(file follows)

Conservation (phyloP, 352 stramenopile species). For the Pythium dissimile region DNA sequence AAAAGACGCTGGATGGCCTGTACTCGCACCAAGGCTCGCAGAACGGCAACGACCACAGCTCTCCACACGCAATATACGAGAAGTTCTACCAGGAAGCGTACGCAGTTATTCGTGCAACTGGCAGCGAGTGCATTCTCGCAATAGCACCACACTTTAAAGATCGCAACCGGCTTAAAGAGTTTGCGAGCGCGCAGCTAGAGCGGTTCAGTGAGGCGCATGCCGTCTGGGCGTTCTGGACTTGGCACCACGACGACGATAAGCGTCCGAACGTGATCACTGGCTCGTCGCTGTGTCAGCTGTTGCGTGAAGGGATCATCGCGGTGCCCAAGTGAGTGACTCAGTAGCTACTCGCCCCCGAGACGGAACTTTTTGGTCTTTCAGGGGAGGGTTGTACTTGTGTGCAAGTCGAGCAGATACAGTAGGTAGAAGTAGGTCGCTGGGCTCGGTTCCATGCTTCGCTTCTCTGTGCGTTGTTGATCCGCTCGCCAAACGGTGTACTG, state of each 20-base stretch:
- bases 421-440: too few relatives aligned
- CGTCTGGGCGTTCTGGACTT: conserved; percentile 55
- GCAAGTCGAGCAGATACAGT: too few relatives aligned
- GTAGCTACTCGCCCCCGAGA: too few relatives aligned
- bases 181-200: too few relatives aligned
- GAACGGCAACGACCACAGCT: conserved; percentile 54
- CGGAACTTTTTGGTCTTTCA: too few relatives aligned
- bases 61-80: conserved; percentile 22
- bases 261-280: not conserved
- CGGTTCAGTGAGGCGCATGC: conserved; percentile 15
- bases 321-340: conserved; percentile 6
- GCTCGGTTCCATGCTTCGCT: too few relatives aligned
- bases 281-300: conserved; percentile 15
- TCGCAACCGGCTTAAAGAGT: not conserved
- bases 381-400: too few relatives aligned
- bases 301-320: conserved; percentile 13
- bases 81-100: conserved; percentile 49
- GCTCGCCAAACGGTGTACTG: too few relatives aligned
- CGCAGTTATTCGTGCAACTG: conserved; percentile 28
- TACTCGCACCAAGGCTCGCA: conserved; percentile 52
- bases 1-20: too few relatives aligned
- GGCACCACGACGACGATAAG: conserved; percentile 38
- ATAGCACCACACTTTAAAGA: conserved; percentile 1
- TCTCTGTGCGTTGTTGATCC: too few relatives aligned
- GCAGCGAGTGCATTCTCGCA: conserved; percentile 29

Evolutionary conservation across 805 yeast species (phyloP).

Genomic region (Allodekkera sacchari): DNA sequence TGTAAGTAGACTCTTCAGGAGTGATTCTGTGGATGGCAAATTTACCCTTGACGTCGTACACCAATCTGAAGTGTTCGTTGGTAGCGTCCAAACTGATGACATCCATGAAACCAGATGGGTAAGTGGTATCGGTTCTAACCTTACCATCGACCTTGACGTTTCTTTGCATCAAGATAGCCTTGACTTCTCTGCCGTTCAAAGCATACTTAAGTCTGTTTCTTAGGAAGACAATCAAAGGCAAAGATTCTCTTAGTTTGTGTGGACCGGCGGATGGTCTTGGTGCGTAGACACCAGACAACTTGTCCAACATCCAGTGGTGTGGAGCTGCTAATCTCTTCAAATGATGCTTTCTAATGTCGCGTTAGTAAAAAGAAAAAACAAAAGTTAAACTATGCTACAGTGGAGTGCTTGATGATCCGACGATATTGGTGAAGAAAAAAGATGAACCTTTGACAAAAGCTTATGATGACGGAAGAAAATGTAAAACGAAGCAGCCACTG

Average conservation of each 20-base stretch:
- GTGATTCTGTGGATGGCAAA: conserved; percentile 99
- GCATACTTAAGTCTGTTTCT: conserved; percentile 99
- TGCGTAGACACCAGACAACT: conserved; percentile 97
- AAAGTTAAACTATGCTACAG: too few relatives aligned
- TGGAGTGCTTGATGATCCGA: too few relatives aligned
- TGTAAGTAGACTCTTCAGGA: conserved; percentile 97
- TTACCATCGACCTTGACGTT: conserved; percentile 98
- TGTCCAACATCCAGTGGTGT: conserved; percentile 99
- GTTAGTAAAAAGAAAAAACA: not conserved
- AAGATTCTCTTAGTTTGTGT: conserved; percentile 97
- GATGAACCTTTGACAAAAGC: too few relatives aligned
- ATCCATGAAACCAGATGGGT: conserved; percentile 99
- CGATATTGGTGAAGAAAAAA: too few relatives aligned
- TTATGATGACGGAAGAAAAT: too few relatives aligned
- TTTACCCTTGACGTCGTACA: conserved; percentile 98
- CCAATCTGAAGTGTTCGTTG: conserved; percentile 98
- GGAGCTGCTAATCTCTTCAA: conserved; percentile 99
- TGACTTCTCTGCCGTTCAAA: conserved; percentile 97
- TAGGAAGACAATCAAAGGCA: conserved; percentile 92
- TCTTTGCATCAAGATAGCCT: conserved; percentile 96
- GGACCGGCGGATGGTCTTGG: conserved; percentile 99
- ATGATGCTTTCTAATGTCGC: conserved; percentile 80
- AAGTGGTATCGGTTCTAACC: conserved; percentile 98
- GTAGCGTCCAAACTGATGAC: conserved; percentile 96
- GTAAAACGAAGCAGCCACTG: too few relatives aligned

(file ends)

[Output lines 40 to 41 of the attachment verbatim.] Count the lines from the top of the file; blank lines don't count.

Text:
- GATGAACCTTTGACAAAAGC: too few relatives aligned
- ATCCATGAAACCAGATGGGT: conserved; percentile 99